Durga is the invincible and fearless warrior goddess who battles the forces of evil and protects the world from suffering, disaster, hatred, corruption and wrongdoing. As Shiva’s consort, she complements his persona of destruction, but in a much more forceful and dramatic way. She is also an avatar of Parvati, who completes the Trinity of Hindu Goddesses. Her energy is so mighty that she is revered by all other gods and known as Devi (The Goddess) or Shakti (The Power). Actually, some ancient scriptures regard her to be the supreme being and the creator of the entire universe.
With between eight and eighteen arms, each holding various symbolic weapons, Durga frequently appears riding on a lion or a tiger and boldly slaying a demon buffalo. Like Shiva, she has three eyes which represent desire, action and knowledge. She is depicted as terrifying, aggressive and fierce; but a serene expression on her face indicates that ultimately, she fights for good over evil.
In the opening prayers of yogic practice, Durga is referred to as “Tryambake” (the 3-eyed goddess). She expresses the act of consciously, courageously and assertively overcoming our own unhealthy thoughts, negative feelings and bad intentions.
“If you worship the elephant-faced Vināyaka,
your life will expand bountifully.
If you worship the white-tusked Vināyaka,
your desires and doubts will flee.”
— Saint Avvaiyar, Tamil Poetess
Last, but certainly not least, is Ganesha, one of the most recognized, popular and adored deities in Hinduism, Jainism and Buddhism. Legend has it that he was actually born as a regular human to Shiva and Parvati. But when Ganesha was a little boy, Shiva mistakenly cut off his head. To fix this tragic error and to avoid the wrath of Parvati, he replaced his son’s lost head with the head of the nearest animal he could find: an elephant.
Blessed by the elephant’s majestic qualities of intelligence, strength, nobility, wisdom and empathy, Ganesha became the Lord of all Beings. He was honoured with several other titles such as Ganapati, Vināyaka, Vigneshvara, and Gajānana. As the Remover of Obstacles, he is the first to be called upon for success in new endeavours, journeys and projects. He is also the patron god of learning, arts, sciences and letter-writing.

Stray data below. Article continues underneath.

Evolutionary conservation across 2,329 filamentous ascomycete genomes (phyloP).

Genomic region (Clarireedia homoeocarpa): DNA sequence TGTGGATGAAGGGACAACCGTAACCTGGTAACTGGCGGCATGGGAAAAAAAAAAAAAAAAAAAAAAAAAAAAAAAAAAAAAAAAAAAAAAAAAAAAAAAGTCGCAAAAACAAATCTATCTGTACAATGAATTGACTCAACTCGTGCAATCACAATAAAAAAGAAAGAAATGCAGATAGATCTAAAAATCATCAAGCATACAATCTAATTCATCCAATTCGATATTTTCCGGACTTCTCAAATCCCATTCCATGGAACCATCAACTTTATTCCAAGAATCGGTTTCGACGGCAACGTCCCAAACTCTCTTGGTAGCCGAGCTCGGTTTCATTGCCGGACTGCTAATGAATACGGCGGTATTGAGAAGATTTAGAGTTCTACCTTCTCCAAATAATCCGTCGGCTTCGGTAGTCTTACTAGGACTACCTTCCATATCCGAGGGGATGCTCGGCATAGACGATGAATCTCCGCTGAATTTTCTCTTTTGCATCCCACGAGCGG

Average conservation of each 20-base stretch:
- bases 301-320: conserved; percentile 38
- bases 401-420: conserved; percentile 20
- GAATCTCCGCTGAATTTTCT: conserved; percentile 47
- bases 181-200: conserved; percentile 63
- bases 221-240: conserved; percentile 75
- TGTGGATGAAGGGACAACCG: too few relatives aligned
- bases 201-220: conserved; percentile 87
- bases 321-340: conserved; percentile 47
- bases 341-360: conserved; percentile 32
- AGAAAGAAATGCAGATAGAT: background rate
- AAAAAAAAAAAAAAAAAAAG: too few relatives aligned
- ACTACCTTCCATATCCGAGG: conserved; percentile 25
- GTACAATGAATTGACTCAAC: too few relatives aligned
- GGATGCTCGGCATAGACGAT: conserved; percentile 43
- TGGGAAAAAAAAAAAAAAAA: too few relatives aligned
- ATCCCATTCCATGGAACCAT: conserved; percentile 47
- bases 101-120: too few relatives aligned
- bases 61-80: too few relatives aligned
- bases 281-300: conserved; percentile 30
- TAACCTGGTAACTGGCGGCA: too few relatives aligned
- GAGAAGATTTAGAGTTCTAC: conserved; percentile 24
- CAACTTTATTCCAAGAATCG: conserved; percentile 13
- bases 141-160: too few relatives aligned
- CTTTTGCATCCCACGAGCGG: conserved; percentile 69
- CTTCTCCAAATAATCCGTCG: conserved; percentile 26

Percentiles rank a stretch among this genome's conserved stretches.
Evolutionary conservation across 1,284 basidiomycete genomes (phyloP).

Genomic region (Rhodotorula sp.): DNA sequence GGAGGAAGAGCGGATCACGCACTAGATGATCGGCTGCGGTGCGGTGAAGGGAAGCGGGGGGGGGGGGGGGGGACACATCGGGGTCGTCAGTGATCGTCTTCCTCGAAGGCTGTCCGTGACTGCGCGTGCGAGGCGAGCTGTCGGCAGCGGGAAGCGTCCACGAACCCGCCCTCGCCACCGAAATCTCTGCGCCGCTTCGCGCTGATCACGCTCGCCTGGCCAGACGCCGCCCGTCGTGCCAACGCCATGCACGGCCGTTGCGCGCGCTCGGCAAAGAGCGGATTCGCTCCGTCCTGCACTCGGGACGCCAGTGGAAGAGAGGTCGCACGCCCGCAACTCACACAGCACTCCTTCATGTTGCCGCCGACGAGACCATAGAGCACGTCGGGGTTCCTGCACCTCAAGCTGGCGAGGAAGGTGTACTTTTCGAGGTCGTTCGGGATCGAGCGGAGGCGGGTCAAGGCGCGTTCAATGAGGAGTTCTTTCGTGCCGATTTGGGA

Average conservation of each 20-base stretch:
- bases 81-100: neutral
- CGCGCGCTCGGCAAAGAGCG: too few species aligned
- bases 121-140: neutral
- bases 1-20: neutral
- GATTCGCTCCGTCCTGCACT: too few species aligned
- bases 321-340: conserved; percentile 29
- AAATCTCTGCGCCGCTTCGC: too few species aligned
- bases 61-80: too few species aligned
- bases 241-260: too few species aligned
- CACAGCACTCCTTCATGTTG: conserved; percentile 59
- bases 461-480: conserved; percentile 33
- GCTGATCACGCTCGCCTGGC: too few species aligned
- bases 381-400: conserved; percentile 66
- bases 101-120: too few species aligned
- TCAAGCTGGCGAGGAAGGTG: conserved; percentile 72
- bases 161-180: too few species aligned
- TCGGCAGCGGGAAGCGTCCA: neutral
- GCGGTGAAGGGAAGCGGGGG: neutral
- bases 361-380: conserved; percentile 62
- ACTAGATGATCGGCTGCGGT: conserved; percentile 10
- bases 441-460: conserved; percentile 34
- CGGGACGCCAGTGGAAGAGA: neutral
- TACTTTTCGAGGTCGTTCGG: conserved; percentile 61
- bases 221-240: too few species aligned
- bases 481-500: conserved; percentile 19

Due to his fondness for sweets and desserts, Ganesha is customarily depicted as a large figure with a cheerful disposition. His four hands hold a lotus for purity and perfection; a noose that symbolizes attachment to material things; an axe to destroy these attachments; and a ball of sweet rice that represents the rewards of leading a spiritual life. One full tusk and one broken tusk indicate that perfection and imperfection are both part of the Self. And usually seen near his feet is a mouse, which signifies controlled desire.
In the Sivananda tradition, Ganesha is the first to be invoked and celebrated during opening prayers, the chanting of Jaya Ganesha and Arati. He is equally hailed in all other schools and lineages of yoga because he personifies divine wisdom, mastery of the ego and remarkable discipline of desires.
In conclusion, these gods and goddesses are not only important divinities in Hinduism, but also in the other religions that have founded Yoga, such as Buddhism, Sikhism and Jainism. Their importance extends to the cultures and traditions of several other countries such as Sri Lanka, Cambodia, Thailand, Indonesia (particularly Bali and Java), Malaysia, Singapore, Nepal, Tibet, Vietnam, Borneo, Myanmar and even Japan. Knowing and understanding what these deities are and what they exemplify is a fundamental part of knowing and understanding Yoga itself.